Since my major race is only about a month away I couldn’t afford to be totally wrecked after running this, otherwise my road training would be impacted. As such I didn’t do any research on the race, I didn’t know where the aid stations were. I didn’t know where the major climbs were (or major descents). The only thing I knew was that there was about 2000m of climbing/descending. This meant I went to the start line with an estimated goal of finishing in about 4.5 hours, which was the time I crossed the marathon distance in during my ultra. I had no placing goals (I thought a top 10 might be nice, but didn’t think I would get it), and I was prepared to let that 4.5 hours blow out if it meant I would cross the line feeling fresher. I had another reason in crossing the line in about 4.5 hours. If I didn’t my parents wouldn’t be able to see me finish because they would miss their flight.
Elevation profile
Enough of the pre-race context! I started the race conservatively, using the first 30 mins as an effective warm-up. Which was good as the first 20 of those 30 mins was a gradual climb, gaining 100 metres along fire trail. We then dropped back down into a fairly technical single trail section around a lake, which was my favourite bit of the course. Lots of short, sharp climbs, lots of twisty goodness, and a few dry creek crossings for good measure. During this the pain I get in my right foot due to peroneal tendonitis reared it’s ugly head, but this wasn’t too unexpected as I haven’t done any weight training for my stabilising muscles (road is flat, so don’t need it!). However, once that section was done the pain went away as the rest of the race was fairly non-technical fire trail and I had my feet taped up to give that tendon some more support.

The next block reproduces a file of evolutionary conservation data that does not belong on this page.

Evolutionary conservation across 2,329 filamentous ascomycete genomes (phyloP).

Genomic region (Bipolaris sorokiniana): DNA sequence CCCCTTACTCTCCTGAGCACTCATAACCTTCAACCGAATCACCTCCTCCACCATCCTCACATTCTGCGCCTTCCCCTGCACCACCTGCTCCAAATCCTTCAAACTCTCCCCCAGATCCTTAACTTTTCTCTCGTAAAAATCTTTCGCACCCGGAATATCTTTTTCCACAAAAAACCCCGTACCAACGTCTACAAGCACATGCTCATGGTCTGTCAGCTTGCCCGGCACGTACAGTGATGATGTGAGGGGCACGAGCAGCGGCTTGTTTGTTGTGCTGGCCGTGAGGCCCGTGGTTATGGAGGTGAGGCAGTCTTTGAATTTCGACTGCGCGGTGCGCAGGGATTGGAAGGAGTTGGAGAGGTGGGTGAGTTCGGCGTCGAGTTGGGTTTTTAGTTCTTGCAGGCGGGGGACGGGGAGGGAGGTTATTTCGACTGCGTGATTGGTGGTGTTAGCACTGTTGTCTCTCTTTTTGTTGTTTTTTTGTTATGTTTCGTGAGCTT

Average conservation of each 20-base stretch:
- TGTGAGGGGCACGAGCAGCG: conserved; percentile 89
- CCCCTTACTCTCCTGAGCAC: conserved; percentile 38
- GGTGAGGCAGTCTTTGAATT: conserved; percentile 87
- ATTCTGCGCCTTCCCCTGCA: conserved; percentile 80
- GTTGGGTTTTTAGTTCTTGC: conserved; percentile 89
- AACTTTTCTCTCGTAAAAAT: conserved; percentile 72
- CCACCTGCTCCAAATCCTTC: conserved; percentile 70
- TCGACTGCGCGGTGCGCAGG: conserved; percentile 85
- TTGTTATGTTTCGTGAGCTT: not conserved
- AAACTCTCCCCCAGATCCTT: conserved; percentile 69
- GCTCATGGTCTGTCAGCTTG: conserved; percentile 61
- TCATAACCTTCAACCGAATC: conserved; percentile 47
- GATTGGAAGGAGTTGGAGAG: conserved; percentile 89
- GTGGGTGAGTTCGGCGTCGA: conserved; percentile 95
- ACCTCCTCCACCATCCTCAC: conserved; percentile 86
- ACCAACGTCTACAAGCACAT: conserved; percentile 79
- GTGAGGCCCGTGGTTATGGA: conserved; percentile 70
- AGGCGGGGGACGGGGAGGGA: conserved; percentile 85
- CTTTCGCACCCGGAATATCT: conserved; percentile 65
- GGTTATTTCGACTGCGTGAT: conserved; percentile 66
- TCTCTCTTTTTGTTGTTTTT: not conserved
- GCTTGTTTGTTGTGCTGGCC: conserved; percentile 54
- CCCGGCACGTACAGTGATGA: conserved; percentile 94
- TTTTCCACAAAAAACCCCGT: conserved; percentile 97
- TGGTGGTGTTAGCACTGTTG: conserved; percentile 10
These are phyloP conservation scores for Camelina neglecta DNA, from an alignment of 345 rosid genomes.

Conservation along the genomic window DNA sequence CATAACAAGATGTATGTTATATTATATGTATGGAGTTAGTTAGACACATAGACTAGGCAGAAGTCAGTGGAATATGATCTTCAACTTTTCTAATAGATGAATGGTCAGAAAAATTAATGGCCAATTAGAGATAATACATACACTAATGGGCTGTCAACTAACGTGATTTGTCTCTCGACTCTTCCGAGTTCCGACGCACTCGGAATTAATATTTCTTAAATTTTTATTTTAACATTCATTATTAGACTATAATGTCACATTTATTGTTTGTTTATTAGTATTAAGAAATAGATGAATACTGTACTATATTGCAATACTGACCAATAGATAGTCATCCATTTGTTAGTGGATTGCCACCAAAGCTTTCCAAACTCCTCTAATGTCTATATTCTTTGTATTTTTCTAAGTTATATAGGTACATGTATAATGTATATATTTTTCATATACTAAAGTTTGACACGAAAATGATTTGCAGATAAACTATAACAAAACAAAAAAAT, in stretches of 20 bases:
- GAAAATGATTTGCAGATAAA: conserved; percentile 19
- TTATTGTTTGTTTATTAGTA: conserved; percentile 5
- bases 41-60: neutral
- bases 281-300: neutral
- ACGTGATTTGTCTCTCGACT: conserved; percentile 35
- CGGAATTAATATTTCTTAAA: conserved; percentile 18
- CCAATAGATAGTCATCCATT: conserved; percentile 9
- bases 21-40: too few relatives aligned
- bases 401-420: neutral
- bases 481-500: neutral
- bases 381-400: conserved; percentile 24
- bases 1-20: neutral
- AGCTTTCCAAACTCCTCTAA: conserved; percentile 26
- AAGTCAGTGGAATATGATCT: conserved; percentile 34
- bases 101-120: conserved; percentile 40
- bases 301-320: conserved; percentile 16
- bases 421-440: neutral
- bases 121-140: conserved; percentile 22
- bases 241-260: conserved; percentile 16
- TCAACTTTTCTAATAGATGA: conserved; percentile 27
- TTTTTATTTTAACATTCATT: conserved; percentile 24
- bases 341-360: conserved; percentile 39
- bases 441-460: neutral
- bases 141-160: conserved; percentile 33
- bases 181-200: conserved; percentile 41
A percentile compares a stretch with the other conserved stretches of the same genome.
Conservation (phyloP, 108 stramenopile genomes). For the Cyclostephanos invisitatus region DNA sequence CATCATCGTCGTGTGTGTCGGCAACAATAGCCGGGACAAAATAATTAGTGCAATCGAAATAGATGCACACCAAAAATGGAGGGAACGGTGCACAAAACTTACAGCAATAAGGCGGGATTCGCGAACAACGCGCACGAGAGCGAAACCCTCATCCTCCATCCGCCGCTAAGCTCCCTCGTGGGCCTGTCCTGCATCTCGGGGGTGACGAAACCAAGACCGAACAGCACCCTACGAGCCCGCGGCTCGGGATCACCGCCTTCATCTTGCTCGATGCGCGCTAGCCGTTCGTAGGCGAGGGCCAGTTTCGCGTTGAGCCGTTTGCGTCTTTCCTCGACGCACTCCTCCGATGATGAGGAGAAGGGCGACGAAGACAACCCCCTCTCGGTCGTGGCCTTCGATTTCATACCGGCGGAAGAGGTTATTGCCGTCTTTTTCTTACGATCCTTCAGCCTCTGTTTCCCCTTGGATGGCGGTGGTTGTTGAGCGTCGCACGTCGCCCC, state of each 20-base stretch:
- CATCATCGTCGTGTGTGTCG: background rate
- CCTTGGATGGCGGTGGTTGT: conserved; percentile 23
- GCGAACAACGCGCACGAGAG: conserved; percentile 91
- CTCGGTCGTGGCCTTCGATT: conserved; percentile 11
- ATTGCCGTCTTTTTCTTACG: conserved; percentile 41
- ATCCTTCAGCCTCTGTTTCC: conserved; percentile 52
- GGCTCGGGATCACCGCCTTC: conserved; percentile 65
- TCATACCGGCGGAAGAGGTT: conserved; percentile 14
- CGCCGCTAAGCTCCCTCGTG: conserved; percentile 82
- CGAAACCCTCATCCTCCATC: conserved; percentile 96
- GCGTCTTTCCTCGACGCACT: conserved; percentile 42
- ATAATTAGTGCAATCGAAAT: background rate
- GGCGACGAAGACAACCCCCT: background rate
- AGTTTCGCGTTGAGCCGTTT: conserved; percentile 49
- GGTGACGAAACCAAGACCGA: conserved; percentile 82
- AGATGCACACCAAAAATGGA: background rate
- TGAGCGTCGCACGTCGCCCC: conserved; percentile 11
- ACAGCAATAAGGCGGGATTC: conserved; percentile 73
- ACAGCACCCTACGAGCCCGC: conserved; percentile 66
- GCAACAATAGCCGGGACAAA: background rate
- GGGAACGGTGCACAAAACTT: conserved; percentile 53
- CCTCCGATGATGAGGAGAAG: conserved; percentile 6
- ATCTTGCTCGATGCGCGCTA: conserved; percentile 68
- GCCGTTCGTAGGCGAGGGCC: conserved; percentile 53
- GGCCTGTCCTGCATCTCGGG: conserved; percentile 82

Coming out of the single track section I was probably sitting in about 7th and feeling good. There was another long gradual climb which I went up at a pace that felt comfortable and managed to grab another couple positions, before heading into a nice descent and coming across ‘Hellhole Break’. Working at a trail running shop I’d heard of this climb from customers, but had no idea what it would be like. Luckily its bark was worse than its bite. It was fairly steep, but short and early on in the race (about 15km in) which meant that I had plenty of energy to climb it. This was also the point I caught up to 4th, and we ran together for the next 6 or so kays.

Following Hellhole was a fairly long consistent climb and at the top was aid station 3, 27km into the race. At this point I was feeling good. Nutrition of consuming about 250 calories an hour with Trail Brew was on target, I wasn’t feeling dehydrated. No cramping. Just enjoying myself. So I asked the aid station people how far ahead 3rd was, contemplating increasing my pace a little bit to try and catch him. They answered with a few minutes. I made the decision then to keep on with my easy pace. Feeling good the entire way of the race was the original goal, I didn’t want to cross the line feeling wrecked. I didn’t want to enter the hurt locker.

After the aid was station was the biggest descent of the race, dropping down into a valley. Along this way a couple things happened.
1. I came across a friend of mine, Mike, who was out marking the course, telling me that 3rd was only just ahead of me.